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CCGA graduate overcomes challenges
Posted 05/05/2016 10:00AM

By ROB NOVIT The Brunswick News

Holly Cochran will talk to you with a soft, classic southern lilt, readily describing herself as a good ol' Glynn County country girl, living with her husband, Tony, in the village of Thalmann, a proverbial stone's throw or two from Brantley County.

Talk with her for a while, and you'll soon find a drive she has long demonstrated to overcome the challenges in her life. Tonight, Cochran will receive her Bachelors of Nursing degree at College of Coastal Georgia's graduation ceremony — an accomplishment that took her several years.

"This is not the end of a chapter, but about a new chapter," said Cochran, 46. "It's what I've looked forward to."

Yet she has had to endure many family challenges along the way. Nearly eight years ago, her toddler grandson, Joshua, was mauled and severely injured by a dog. He continues to complete his recovery. Cochran lost her sister to cancer about three years ago and has been assisting her mother, who encountered heart problems a few months ago.

Yet Cochran has held on to her determination to earn her degree. At the CCGA campus Tuesday afternoon, she and Lydia Watkins frequently broke out in gleeful, joyful laughter — the college student on the verge of graduation and the professor and administrator who together radiated with warmth that comes from an emerging friendship.

Watkins, an assistant professor and the BSN program coordinator, has watched Cochran's efforts with growing admiration of the student's humbleness and the empathy Cochran has brought to her clinical work. She also has demonstrated an exceptional academic record.

Earlier this semester, Cochran had taken a national exam as a measure of the coursework she had mastered. A score more than 900 is very good. Cochran had earned a 1200, but had no clue what that meant.

Watkins told her then: "You don't understand how good this is. This is the best I've ever seen, and I didn't even know anybody could score this high. You rocked it."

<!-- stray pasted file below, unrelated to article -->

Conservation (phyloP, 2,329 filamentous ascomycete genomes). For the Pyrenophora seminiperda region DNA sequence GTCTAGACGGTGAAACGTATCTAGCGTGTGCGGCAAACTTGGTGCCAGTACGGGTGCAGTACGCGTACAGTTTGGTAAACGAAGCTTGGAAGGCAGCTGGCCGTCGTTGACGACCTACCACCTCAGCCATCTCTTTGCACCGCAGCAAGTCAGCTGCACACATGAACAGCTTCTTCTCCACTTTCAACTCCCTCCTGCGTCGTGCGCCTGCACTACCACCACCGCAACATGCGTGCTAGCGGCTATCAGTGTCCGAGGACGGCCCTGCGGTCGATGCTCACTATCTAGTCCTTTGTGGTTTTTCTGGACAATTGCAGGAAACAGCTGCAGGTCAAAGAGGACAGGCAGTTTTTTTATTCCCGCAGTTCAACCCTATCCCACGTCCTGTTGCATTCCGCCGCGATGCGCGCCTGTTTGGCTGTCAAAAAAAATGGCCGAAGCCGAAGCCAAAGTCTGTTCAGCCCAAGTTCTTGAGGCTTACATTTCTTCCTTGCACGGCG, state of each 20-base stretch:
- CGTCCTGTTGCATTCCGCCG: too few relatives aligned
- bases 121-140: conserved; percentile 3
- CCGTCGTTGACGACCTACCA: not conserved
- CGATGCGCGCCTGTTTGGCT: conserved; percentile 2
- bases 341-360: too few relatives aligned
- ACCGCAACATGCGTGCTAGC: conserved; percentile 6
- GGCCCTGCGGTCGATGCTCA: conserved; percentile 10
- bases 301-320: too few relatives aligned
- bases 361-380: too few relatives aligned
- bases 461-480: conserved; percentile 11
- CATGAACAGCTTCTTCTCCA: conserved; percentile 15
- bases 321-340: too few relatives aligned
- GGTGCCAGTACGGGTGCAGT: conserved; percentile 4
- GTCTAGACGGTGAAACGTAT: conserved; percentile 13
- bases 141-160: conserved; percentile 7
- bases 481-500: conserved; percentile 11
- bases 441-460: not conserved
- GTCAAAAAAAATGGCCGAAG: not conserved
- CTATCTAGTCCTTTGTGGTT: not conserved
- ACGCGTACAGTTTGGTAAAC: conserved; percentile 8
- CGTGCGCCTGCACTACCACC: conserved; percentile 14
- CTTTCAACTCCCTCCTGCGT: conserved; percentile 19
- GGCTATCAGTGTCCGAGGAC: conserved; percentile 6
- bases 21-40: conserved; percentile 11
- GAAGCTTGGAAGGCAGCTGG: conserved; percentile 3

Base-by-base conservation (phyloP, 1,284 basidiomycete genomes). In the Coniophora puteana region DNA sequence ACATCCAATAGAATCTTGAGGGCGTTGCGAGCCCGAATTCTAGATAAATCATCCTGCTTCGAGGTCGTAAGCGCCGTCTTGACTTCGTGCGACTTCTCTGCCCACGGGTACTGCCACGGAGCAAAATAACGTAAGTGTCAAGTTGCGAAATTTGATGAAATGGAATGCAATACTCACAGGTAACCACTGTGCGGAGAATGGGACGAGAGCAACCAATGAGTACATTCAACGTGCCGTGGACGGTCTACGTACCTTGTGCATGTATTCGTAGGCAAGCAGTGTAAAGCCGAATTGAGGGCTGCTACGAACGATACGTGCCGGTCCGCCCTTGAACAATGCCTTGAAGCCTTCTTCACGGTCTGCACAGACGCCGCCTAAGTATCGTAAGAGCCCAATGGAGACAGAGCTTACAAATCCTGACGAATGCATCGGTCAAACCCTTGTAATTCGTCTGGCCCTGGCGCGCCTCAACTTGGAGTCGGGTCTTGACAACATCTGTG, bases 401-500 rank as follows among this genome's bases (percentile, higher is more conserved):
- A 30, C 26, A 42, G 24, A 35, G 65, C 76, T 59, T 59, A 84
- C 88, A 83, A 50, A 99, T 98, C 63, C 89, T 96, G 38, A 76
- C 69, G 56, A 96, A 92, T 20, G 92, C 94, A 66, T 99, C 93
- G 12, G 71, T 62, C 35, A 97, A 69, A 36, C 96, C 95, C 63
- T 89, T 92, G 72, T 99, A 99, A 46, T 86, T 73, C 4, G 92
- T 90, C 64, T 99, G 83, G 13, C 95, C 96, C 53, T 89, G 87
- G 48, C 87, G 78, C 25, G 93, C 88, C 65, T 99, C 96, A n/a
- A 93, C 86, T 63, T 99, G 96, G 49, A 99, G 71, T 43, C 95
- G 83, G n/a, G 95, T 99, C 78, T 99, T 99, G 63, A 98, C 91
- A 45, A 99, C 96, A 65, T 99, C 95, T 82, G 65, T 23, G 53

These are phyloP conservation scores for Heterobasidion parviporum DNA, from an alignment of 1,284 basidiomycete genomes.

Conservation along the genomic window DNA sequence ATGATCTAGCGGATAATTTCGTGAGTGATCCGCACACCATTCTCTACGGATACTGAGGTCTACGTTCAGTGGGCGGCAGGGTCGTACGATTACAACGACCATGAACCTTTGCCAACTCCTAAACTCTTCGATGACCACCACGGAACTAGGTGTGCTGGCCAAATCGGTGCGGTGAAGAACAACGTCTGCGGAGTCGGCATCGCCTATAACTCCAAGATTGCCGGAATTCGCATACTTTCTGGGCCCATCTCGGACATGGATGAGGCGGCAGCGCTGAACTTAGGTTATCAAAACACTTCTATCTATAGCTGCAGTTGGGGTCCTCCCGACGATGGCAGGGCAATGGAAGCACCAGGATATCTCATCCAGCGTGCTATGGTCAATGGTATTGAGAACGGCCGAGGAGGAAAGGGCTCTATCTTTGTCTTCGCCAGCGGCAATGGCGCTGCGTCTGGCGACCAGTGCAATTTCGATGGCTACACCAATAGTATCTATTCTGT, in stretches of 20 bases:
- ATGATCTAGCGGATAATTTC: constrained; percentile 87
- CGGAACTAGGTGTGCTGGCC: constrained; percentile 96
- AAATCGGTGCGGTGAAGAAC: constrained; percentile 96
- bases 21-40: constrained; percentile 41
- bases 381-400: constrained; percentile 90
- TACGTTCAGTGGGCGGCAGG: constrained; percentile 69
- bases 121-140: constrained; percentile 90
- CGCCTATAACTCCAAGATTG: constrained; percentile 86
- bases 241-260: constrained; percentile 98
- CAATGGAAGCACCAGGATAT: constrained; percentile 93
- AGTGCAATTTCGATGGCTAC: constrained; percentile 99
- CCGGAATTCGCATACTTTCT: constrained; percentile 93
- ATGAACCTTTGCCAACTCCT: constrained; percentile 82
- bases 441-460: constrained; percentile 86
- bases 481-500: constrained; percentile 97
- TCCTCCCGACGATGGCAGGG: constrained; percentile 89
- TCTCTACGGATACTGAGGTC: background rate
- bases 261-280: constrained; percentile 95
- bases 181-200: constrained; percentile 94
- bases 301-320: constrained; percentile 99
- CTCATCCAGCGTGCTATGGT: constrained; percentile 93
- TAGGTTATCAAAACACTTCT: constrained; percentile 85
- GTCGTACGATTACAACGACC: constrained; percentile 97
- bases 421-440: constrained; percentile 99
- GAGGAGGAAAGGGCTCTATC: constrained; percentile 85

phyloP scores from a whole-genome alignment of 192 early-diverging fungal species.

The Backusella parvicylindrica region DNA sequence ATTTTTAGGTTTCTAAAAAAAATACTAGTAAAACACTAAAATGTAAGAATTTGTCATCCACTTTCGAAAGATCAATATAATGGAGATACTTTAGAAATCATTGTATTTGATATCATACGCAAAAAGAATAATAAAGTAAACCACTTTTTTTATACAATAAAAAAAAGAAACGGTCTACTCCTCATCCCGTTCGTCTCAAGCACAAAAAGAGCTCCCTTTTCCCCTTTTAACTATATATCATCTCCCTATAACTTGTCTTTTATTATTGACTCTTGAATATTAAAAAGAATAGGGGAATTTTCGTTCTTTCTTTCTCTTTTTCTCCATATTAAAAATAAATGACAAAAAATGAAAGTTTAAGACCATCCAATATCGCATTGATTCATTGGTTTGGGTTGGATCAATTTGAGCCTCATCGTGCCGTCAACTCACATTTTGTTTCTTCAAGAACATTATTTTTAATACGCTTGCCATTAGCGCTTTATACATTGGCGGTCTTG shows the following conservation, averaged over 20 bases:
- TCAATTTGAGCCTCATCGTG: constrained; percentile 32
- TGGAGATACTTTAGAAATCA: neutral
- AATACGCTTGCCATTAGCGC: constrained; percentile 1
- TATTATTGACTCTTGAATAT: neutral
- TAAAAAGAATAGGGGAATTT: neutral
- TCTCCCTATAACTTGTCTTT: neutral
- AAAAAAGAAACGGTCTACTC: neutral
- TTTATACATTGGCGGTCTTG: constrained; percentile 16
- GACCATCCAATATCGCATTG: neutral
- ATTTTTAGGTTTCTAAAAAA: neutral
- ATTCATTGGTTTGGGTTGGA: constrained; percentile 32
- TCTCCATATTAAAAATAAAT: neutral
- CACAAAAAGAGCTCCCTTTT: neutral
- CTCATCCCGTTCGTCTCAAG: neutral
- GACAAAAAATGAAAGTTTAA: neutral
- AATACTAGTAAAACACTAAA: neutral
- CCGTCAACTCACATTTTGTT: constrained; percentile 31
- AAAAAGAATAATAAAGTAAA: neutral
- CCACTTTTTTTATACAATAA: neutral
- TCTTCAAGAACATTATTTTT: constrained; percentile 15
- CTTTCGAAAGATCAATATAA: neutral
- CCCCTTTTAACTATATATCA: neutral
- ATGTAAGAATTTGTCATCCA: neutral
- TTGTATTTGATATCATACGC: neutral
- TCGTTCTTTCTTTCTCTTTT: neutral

Cochran was raising her three children as a young woman and helped out Tony in the family's carpet store. As a teenager, she had taken some basic nursing classes at Glynn Academy, and "It lingered, and I always wanted to go back to school."

Nearly eight years ago, a thrilled Cochran had just gotten a letter of acceptance to CCGA's then-associate's degree of nursing program. The next day Cochran was horrified to learn that Joshua, then 15-months-old, had the side of his face ripped off by a dog attack. She accompanied the boy on medical flights to Savannah and then to hospitals in Atlanta for more extended treatment.

For the next three months, Cochran never left Joshua's side. She received certification so she could participate in ongoing tracheotomy procedures.

"I really became his nurse," Cochran said. "I remember some of the nurses would say, 'You are so good with him.' But I couldn't think of having it any other way. You just have to go through it — how life changed for him and everybody involved."

After they returned to Brunswick, Cochran began to take some core courses. Joshua's health has improved, and he attends school at Heritage Christian Academy. Still, Cochran soon will join him at the Shriner's Hospital for Children in Cincinnati, where Joshua will receive his 30th surgery.

In late 2013, Cochran was accepted into CCGA's BSN program and had completed two of four semesters when her sister, Dorene Chapman, received a cancer diagnosis. Cochran accepted a medical hardship, enabling her to spend time with her sister, who would later lose her battle.

During that period, Cochran remained in contact with Watkins, getting information on the work she needed to do to retain coursework she had already completed. She returned to the campus last fall. Joshua remains at her home, and she also has custody of her two other grandchildren.

Cochran's mother, Lawanna Howard, is doing much better, and undeterred, Cochran has juggled it all throughout the final semesters. She was starting to believe that graduation would arrive and sure enough, she's just a few hours away.

But first, she participated in the nursing school's pinning ceremony on Wednesday.

When Cochran arrived on campus last fall, "I noticed how she looked different," Watkins said, "knowing what she had been through and how much she wanted to be a nurse. I was just so proud of her when she walked into the room."

Watkins always has recognized that her friend would make a great nurse. With all the adversity Cochran has overcome, "She will make a better nurse," Watkins said.

The degree is a culmination of all the work, Cochran said. She doesn't know yet which nursing area she will choose. Cochran won't forget the efforts of Watkins and another professor, Nicole Masano, who supported her and cheered her on.

"If I'm in the hospital and Holly walks in the room, I know I'll be in good hands," Watkins said with a grin.

"I'll take care of you," Cochran said and smiled back.


PHOTO by Boibby Haven

Holly Cochran, foreground, who will graduate tonight from College of Coastal Georgia's School of Nursing, is joined by Lydia Watkins, assistant professor of nursing and BSN coordinator, left, and Patricia Kraft, dean of nursing and health sciences, Southeast Georgia Health System.

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